• April 22, 2016
Photo by Richard Tsong-Taatari for the Star Tribune

Photo by Richard Tsong-Taatari for the Star Tribune

This week, the Star Tribune reported a “rare contest” in the election of the next Chief Judge of the Hennepin County District Court. For a long time, it seemed that Judge Ivy Bernhardson, Assistant Chief Judge, would slide into the Chief Judge job unopposed, succeeding Judge Peter Cahill (whom I previously interviewed here). But Judge Tanya Bransford recently announsed her interest in the job, telling the Star Tribune that “she wants a chance to make an even greater impact on justice equity in the criminal system.” The Star Tribune also noted that, if elected, Judge Bransford would be the first chief district judge of color in Hennepin County.

I am not voting in this election and I am neither picking sides nor endorsing anyone. I think we can all be comfortable and confident that our next Hennepin County Chief Judge will be eminently qualified one way or the  other.

In the mean time, we can try to get to know Judge Bernhardson a little better and I hope to be able to interview Judge Bransford in days to come, as well.

ML:      What did you do as a lawyer before you were on the bench?

Ivy Bernhardson: I graduated from the University of Minnesota law school in 1978, when Carl Auerbach was still the dean. I just read that he passed away at 100 years old, by the way.

I had clerked at General Mills during law school and they offered me a job back in the 70s. It was more common for major corporations to hire people right out of law school. They stopped doing that in the 1980s, I think. I joined the law department, working for the corporate secretary, doing SEC work. The corporate treasurer’s department was a client, so we did all the financing transactions in addition to the SEC filings, and worked with the pension investment area, so I did all the reviewing of the venture capital and limited partnership agreements, stuff like that, plus any tax driven transaction as big companies engage in transactions to minimize their taxes. I did a lot of mergers and acquisitions work over the 22, 23 years I was at General Mills. I ran the corporate secretary’s department, so I did all the governance work with the board and senior management at General Mills. I was an officer of the corporation and also served in leadership roles in the corporation.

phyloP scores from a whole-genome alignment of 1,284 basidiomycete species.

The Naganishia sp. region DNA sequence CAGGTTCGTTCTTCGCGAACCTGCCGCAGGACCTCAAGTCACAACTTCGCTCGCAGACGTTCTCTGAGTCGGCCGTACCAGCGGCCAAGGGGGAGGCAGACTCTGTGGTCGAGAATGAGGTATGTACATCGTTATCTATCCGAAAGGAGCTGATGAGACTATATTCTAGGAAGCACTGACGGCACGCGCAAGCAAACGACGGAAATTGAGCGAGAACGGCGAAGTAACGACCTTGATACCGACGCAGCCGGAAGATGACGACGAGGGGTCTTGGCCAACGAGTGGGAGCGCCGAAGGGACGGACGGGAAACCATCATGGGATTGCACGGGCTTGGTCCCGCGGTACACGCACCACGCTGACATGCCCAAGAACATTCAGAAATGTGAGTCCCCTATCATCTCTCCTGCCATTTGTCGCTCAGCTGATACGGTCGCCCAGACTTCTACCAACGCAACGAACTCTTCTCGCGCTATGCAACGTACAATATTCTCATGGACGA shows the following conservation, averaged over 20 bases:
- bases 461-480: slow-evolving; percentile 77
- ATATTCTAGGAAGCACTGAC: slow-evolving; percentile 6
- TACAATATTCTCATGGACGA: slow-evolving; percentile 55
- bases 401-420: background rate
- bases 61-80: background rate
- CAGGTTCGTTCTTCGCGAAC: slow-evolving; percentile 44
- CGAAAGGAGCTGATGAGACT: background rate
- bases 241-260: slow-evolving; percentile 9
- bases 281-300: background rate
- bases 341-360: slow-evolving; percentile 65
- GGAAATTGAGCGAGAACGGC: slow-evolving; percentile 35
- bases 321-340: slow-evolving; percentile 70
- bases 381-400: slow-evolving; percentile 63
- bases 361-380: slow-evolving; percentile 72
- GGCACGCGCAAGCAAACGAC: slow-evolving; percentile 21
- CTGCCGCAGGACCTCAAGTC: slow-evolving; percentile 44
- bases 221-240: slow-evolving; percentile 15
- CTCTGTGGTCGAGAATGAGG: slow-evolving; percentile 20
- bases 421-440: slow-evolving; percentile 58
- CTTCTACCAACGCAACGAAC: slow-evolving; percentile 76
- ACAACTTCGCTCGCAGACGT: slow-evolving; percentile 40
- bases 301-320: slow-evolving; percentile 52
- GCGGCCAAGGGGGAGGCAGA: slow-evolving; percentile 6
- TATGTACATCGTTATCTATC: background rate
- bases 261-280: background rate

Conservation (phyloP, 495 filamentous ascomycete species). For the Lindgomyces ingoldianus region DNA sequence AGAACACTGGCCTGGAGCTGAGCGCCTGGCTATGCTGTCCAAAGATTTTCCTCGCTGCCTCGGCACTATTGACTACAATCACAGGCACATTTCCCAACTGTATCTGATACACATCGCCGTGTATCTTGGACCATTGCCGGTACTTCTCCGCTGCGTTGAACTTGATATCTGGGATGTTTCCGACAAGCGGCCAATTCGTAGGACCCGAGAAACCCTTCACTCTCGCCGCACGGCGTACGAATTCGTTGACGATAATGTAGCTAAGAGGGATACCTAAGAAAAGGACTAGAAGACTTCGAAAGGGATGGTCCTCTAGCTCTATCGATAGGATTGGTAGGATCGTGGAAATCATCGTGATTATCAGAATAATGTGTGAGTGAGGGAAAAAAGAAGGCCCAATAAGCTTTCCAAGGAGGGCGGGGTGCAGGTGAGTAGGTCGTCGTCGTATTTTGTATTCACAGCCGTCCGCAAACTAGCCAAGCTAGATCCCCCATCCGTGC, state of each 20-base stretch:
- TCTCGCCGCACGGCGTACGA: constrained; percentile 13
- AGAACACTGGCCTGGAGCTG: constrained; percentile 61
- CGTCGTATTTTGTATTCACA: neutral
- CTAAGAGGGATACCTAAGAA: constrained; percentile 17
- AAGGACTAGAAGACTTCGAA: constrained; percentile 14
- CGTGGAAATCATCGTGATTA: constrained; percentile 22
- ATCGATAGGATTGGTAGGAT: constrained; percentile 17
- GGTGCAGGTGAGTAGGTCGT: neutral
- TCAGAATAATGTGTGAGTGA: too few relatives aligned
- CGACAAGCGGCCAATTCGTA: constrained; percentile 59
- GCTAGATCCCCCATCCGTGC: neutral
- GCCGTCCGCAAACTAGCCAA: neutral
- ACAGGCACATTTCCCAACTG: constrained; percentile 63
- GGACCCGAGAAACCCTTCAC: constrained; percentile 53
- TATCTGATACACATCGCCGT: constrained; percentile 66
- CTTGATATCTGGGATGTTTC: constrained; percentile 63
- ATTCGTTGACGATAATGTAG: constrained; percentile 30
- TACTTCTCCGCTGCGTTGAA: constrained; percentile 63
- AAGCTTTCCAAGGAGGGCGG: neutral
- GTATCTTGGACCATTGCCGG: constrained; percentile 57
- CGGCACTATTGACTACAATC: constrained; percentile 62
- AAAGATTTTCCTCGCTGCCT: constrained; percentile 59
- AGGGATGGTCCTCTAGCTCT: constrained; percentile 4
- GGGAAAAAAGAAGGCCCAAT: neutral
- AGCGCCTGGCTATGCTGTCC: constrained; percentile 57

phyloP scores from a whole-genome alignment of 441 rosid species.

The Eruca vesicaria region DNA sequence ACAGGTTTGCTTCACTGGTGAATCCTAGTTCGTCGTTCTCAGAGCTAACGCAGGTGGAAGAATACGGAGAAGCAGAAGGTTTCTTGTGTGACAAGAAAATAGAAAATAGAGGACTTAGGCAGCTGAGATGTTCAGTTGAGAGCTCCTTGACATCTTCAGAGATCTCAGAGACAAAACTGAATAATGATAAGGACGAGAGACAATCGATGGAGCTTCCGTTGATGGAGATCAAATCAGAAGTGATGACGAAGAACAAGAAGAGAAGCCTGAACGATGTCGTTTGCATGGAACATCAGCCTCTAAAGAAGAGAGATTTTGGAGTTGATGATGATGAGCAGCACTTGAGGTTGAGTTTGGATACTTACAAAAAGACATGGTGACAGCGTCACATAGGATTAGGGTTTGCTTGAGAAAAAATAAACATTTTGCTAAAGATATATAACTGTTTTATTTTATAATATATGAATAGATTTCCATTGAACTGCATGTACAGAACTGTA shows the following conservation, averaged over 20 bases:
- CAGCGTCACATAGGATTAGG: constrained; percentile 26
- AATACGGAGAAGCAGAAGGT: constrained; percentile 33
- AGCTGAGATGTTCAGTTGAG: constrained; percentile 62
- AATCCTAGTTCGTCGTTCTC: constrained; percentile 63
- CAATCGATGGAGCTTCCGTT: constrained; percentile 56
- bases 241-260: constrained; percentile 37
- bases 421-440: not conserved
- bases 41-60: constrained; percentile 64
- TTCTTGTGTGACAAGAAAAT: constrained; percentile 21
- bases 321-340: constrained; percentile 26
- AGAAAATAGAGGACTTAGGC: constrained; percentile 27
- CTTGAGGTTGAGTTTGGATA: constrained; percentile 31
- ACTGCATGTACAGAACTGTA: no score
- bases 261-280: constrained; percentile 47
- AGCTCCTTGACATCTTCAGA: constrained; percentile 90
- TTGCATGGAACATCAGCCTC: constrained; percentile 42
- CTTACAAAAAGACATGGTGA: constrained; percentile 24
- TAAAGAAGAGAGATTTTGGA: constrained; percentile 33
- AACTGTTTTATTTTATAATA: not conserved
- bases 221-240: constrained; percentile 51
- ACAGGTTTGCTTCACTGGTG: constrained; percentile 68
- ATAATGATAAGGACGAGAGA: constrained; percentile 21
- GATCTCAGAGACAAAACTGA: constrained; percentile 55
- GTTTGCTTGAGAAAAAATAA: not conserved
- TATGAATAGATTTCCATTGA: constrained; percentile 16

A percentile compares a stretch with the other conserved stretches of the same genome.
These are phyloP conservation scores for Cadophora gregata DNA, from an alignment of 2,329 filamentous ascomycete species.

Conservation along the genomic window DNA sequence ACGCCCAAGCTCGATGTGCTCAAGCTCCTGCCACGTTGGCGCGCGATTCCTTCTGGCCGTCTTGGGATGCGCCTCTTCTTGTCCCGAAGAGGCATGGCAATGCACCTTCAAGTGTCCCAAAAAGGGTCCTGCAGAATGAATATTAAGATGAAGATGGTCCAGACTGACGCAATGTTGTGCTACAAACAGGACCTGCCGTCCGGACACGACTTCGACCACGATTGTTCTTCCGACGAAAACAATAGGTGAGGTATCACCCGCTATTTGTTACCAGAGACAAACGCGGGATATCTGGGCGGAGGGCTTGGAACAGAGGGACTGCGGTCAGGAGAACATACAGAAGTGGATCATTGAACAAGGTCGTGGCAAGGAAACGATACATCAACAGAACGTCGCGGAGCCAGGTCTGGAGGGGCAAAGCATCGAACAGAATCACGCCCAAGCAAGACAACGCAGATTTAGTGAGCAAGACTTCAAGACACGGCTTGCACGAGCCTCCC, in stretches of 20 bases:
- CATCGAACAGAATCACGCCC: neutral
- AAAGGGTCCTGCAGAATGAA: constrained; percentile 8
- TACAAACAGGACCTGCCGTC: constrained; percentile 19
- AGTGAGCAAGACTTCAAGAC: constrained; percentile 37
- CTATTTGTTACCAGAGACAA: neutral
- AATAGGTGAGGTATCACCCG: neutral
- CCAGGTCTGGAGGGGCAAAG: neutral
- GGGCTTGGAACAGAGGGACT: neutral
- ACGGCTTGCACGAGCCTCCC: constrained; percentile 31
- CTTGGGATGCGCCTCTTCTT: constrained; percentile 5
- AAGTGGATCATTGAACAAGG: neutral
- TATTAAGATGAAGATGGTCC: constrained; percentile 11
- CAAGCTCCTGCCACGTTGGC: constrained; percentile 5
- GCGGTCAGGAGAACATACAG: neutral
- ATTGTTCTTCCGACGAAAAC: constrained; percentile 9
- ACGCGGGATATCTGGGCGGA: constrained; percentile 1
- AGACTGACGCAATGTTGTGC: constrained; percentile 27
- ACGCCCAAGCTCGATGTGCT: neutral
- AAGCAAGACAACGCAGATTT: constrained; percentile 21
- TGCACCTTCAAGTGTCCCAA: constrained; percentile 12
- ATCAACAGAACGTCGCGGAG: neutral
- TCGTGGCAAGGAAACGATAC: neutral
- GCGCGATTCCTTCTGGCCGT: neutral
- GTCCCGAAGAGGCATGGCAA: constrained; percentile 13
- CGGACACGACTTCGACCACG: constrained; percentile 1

ML:      And you went from General Mills to the bench?